Our semantic memory allows us to recognize the sources of these feelings and label them as fear or anxiety.
We also involve our episodic memory to relate the object we observe to past events which intensifies our fear.
This understanding goes beyond simply recognizing a threat; it requires us to form an emotional understanding about the situation at hand.
When humans identify a threat, we use all of these various cognitive mechanisms to imagine what might happen in the future if this were to take place and it is this aspect which ultimately creates a feeling of fear or anxiety within us.
Therefore, while animals may display defensive or survival responses when they experience danger, humans possess a unique trait of being able to connect meaning with those reactions and consciously process and think about what they are feeling.
This important distinction shows why it is crucial for researchers studying anxiety to consider human emotions rather than solely relying on experiments with animals for their knowledge.
Cognitive-Behavioral Therapy Can Help Us Overcome Anxiety by Facing Fearful Triggers Head-On
Cognitive behavioral therapy is an effective way to treat anxiety-related conditions.
It focuses on how our behavior and beliefs can impact our emotions and reactions, and on understanding why we feel the way we do.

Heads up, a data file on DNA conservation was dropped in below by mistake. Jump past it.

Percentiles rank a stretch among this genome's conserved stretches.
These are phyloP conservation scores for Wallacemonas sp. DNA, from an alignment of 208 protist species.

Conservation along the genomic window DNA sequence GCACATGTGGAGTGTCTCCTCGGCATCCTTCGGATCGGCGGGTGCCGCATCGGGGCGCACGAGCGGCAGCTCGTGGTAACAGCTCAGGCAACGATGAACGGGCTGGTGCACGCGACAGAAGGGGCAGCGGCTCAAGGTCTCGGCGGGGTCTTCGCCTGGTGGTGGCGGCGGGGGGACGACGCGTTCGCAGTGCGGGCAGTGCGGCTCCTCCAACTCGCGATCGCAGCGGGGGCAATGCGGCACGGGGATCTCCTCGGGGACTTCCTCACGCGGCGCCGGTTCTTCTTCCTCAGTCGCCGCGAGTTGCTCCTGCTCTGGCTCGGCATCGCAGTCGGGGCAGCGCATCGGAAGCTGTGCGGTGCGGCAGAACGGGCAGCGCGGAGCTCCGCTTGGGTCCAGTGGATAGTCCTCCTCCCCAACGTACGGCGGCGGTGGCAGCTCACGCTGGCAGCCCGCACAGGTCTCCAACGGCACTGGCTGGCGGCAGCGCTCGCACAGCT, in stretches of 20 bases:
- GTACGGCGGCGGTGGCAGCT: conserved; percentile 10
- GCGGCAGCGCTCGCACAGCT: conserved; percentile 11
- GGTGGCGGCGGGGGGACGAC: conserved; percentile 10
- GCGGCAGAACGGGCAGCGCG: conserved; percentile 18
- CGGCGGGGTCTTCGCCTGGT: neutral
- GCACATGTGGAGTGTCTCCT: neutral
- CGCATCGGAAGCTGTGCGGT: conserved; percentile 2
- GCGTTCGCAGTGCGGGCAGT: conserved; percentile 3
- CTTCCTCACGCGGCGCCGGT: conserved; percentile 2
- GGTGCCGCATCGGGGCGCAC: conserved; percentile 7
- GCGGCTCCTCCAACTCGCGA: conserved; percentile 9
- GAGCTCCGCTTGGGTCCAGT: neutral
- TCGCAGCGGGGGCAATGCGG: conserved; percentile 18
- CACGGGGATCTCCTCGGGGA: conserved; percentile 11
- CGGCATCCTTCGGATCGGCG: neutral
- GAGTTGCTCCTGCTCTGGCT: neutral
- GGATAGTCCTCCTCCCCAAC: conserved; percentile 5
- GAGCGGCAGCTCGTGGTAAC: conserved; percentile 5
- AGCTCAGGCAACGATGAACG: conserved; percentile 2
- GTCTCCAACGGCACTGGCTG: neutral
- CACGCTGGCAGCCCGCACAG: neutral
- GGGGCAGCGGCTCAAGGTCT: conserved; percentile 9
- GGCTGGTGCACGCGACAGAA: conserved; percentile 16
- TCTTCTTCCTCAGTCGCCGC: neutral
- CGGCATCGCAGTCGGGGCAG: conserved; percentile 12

This type of therapy has been widely studied and is considered by many mental health experts as a key tool in managing anxiety.
Cognitive therapies focus on “untying” unhealthy core beliefs that can lead to develop survival or avoidant behaviors.
On the other hand, behavioral therapy helps address damaging behavior patterns themselves.
Both methods rely heavily on exposure therapy.
Through this approach, patients get gradually exposed to that which they fear, providing them with the opportunity of proving to themselves that these events don’t have to be fearful after all.
Exposure gives them tangible, real-world evidence that their worries are often disproportionate with reality.
This process works much like falling off a horse: get back up quickly, learn from it, replace bad memories or experiences with positive ones, and try again.
All this taken together allows patients to gain perspective and start seeing those previously unhelpful thoughts for what they truly are: illogical cognitive distortions that are affecting their life in a negative way.
Thankfully, Cognitive Behavior Therapy can help untangle those knots with significant progress when applied correctly and consistently over time.
Exposure therapy has been demonstrated to be remarkably effective, with a 70 percent rate of success
Exposure therapy is an incredibly effective way to treat anxiety, but we can’t overlook the fact that it also has some limitations.
For one, what you learn in a therapist’s office may not carry over to real life as most associations are context-specific.
Additionally, exposure therapy’s effects can be reversed due to new traumatic events or even after a lapse of time (known as spontaneous recovery).
Another issue with extinction is that only conscious memories can be extinguished – so any hidden ones in our unconscious won’t be targeted by this treatment.
To try and make exposure therapy more lasting, therapists may encourage clients to practice in different contexts, take a nap after sessions and even use short-term drug treatments such as cortisol to reduce anxious feelings prior to therapy.
The bottom line is that while exposure therapy remains remarkable successful at treating anxiety, it does come with some distinct disadvantages which should not be overlooked.